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The Challenges of Being Agile in a Project Manager's World

12 November 2013

During the course of the latter half of the last decade, the adoption of Agile as the de facto software development paradigm has gained significant momentum. As more and more clients demand increased visibility into the progress being made in a project and require that there be frequent checkpoints to respond to change, the adoption of Agile is no longer an option that organizations can ignore.

When it comes to large service-based organizations that have managers who have for years been entrenched in executing projects in a certain way, the situation at times is quite challenging. As discussed, since the clients demand following Agile and/or Scrum, companies might be tempted to put tools and practices together that create an impression of being Agile to an external observer. However, given deeply ingrained traditional project management practices, they might not actually be Agile.

One of the key principles espoused in the Agile Manifesto is to respect "People over processes." The Agile Manifesto, however, clarifies that this should not be construed to imply that processes do not matter. But the stress is certainly on "people." This is in stark contrast to what project managers have traditionally been trained to do. Traditional management (let's call it "legacy project management") lays a great deal of emphasis on having a predefined plan that conforms to certain organization-specific processes and tries to hold team members to the sword, based on that plan. Being groomed in a world in which plans and corresponding reports provide a false sense of control and security, the uncertainty and openness imbibed in following Agile makes them feel extremely uncomfortable.

Instead of using Agile for enabling and empowering teams, legacy project managers tend to skew Agile practices by using core Agile principles, like the daily stand-up, as instruments of micromanagement. They demand daily status reports, and instead of focusing on trying to remove the impediments that might have prevented a Scrum team member from completing a planned task, they try to corner people by pointing fingers during the stand-up. It is important for them to understand that in order to garner some sense of the consistent work that the team can produce, they need to accept some uncertainty and observe the team's velocity over at least three sprints. Once the team has settled down, both in terms of domain knowledge and technology, and once team dynamics have started panning out, prediction and planning might begin to lean more toward accuracy. For this to happen, one should encourage the team to be open and report the actual status so that empirical evidence, instead of expected results, drives future sprints and estimates lean more and more towards accuracy.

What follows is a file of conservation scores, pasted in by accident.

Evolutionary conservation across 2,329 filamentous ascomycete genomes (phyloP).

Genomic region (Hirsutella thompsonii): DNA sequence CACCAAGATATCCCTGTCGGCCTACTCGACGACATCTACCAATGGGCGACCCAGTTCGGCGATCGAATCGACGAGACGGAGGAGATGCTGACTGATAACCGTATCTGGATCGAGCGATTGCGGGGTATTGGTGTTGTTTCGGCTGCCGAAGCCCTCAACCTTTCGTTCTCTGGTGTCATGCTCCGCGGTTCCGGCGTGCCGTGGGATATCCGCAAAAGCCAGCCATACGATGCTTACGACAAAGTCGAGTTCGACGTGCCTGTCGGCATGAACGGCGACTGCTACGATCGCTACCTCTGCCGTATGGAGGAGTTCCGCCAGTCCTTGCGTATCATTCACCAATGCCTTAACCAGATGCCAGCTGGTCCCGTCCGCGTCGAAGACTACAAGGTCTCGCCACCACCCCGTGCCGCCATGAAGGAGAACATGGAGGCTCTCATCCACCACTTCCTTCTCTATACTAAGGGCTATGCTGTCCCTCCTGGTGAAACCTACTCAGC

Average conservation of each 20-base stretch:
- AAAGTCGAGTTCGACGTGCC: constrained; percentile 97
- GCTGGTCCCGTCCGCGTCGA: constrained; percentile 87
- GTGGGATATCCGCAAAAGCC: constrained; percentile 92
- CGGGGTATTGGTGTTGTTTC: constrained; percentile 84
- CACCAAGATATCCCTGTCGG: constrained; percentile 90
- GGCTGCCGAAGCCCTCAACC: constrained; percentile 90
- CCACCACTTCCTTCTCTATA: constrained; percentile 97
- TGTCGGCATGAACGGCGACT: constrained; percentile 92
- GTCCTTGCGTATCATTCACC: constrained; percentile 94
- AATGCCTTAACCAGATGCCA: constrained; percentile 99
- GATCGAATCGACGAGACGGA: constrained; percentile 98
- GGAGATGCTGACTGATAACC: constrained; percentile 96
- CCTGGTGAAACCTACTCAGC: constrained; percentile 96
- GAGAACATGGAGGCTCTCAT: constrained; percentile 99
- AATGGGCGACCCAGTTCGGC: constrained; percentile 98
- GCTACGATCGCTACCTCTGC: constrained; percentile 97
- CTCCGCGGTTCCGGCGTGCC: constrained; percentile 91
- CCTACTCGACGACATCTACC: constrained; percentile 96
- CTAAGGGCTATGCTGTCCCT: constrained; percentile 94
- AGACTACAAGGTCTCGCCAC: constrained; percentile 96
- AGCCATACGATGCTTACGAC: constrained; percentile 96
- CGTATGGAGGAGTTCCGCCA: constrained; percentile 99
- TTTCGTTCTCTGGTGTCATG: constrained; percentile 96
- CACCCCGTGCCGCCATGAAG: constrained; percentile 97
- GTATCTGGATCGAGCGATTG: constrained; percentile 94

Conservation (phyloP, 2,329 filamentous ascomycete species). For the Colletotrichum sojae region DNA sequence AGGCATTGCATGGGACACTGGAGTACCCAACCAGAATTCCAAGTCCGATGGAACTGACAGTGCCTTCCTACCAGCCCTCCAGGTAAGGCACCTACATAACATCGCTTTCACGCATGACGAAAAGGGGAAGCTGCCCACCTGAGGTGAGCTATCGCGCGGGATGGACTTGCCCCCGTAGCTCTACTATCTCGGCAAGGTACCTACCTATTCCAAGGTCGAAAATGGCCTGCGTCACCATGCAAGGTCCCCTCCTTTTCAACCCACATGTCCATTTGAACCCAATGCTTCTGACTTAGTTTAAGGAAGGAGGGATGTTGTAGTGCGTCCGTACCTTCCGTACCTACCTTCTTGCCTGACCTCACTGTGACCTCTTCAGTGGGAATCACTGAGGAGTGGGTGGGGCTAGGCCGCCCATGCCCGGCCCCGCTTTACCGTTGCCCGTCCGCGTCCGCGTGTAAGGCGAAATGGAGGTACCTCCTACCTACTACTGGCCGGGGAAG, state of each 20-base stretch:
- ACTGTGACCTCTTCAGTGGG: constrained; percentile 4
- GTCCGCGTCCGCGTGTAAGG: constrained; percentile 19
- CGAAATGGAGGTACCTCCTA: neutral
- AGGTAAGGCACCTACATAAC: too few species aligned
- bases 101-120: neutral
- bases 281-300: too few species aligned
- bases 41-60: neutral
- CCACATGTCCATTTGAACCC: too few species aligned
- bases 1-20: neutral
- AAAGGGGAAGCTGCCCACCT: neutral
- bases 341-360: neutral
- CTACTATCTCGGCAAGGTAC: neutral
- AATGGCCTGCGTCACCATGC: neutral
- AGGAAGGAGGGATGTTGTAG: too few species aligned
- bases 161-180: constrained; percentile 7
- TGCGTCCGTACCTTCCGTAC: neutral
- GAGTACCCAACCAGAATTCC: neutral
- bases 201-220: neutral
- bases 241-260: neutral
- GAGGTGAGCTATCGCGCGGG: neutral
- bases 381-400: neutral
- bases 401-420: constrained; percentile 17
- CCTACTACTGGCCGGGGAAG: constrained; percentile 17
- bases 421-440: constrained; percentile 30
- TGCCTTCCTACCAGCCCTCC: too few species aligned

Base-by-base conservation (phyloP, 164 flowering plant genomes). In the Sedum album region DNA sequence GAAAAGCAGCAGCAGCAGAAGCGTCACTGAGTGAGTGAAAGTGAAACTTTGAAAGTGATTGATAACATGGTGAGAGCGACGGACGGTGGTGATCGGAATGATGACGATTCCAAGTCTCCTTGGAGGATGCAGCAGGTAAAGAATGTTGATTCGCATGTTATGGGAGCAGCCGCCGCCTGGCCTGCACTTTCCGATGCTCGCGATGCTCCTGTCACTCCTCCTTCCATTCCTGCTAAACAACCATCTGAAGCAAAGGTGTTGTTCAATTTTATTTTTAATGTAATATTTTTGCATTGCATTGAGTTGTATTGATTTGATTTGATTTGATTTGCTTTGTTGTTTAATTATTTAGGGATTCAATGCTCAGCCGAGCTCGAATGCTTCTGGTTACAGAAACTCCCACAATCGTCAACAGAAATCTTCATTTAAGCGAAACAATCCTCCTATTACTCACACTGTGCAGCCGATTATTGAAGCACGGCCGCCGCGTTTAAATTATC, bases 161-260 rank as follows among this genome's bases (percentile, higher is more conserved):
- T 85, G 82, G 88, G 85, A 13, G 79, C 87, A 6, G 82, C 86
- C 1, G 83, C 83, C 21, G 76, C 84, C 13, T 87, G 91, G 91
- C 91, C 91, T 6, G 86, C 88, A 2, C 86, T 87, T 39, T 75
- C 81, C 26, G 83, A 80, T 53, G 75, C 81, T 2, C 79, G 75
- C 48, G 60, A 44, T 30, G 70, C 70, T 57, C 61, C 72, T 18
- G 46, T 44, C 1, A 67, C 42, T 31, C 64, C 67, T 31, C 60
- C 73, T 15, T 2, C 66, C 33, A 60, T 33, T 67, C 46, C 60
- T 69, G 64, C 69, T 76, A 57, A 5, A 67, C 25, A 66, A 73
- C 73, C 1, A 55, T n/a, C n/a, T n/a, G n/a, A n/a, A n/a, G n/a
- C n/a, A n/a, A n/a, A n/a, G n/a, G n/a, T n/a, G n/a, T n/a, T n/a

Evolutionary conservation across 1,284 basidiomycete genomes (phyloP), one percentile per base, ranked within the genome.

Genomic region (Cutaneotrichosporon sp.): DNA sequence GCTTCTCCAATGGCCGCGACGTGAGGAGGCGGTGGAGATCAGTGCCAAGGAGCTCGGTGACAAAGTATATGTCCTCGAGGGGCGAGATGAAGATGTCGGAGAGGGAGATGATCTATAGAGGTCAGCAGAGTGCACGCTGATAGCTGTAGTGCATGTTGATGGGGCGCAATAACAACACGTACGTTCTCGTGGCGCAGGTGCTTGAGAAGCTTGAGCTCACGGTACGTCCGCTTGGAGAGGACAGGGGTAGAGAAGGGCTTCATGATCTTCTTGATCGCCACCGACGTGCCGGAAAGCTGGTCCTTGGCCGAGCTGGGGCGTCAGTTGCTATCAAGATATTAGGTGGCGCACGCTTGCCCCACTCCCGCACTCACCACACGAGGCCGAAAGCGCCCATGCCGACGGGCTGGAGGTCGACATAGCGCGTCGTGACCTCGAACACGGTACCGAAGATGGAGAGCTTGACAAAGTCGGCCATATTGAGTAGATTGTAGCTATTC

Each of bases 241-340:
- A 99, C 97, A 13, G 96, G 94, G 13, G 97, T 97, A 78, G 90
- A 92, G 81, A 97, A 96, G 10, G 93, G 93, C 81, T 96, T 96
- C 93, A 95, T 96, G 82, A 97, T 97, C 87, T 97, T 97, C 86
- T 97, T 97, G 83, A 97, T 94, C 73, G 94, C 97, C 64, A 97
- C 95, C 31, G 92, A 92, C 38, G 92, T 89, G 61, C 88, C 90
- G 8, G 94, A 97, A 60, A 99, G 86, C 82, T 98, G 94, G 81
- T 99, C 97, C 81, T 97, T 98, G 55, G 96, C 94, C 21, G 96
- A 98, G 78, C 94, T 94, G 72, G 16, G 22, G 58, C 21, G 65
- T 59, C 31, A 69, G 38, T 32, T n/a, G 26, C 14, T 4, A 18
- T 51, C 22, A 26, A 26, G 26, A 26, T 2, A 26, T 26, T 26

Agile, as explained by its founding fathers, is an approach that demands that team members be trusted that they are always doing their best. For this trust to be based in reality, it is of great importance that the project manager invest a significant amount of time in hiring the right team members. This, more often than not, is a catch-22 situation. Most service organizations derive their profits from the number of people working on a project. The stress on quality takes a backseat, as keeping a position open simply because the right candidate hasn't been identified leads to a direct hit to the profitability in the shorter term for the organization. Thus, organization policy in this case might incentivize these legacy managers to fill these positions up as soon as possible.

Lack of long-term vision and ignorance of the principles of Systems Thinking prevents such managers and organizations from looking at the fact over the longer run: People who do not belong to a certain threshold as required by the team are going to drag the team down, adversely impacting the velocity and times and turning the customer entirely off. Handing over control to the team to set the benchmark when it comes to hiring is off-putting for such managers.

The onus is on the organization to emphasize and enable a paradigm shift among its project managers, so that being Agile is required across all levels and so that questioning existing practices, having a client focus, and adapting instead of planning are encouraged. A project manager might better serve the customers, the organization, and the team by letting go of strategies that have more often than not failed in the past. This is, after all, one of the reasons that Agile seeks to replace traditional project management. Adapting to the requirements of the team and giving up trying to seek control are probably the most important traits for a successful Agile project manager.

Opinions represent those of the author and not of Scrum Alliance. The sharing of member-contributed content on this site does not imply endorsement of specific Scrum methods or practices beyond those taught by Scrum Alliance Certified Trainers and Coaches.

Article Rating

Current rating: 4.3 (6 ratings)


Nice article!
David Lowe, CSP,CSM, 11/14/2013 2:25:07 AM
It's a hard transition for old-school PMs to make. It's similar for the business too (what we call POs) as they have always been able to get a commitment on which to pass on blame to execs when anything goes wrong.

Hopefully the mass use of Scrum (and XP) is gradually going to help these two groups transition over to a more collaborative approach.
Robert Kalweit, CSP,CSM,CSPO, 12/3/2013 7:02:16 AM
Sourabh, thanks for this wake-up call to traditional PMs feigning "being agile".

Also good mentioning the constraints on hiring principles: With agile a team of 4 team-work-enthusiastic Junior-Whatevers could achieve project success, where 4 "I'm the best" Senior-Whatevers might fail...

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